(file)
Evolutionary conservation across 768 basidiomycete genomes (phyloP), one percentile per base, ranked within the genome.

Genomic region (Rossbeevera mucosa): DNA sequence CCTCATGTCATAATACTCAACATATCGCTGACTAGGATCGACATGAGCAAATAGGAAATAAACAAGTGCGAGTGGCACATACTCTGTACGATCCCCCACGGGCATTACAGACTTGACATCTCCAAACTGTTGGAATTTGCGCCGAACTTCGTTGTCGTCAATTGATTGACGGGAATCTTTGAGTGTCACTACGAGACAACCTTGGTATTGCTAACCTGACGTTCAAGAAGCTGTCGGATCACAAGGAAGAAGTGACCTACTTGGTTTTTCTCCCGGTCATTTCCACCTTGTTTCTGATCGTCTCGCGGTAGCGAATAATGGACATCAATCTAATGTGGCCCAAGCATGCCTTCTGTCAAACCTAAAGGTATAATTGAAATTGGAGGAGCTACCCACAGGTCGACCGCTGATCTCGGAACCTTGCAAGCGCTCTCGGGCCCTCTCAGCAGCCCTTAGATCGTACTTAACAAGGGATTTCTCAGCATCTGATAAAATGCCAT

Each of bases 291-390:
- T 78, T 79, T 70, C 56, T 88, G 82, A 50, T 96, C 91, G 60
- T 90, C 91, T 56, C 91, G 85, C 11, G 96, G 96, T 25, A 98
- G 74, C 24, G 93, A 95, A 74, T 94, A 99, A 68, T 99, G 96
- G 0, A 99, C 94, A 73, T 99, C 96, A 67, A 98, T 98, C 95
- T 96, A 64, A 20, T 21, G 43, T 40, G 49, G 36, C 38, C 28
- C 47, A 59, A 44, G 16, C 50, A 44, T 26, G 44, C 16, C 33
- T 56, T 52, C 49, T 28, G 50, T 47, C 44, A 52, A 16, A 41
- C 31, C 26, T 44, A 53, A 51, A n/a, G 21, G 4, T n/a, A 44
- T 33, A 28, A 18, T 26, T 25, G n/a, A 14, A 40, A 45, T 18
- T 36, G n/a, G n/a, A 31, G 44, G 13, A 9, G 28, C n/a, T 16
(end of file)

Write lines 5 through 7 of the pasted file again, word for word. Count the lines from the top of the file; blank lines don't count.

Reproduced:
- T 90, C 91, T 56, C 91, G 85, C 11, G 96, G 96, T 25, A 98
- G 74, C 24, G 93, A 95, A 74, T 94, A 99, A 68, T 99, G 96
- G 0, A 99, C 94, A 73, T 99, C 96, A 67, A 98, T 98, C 95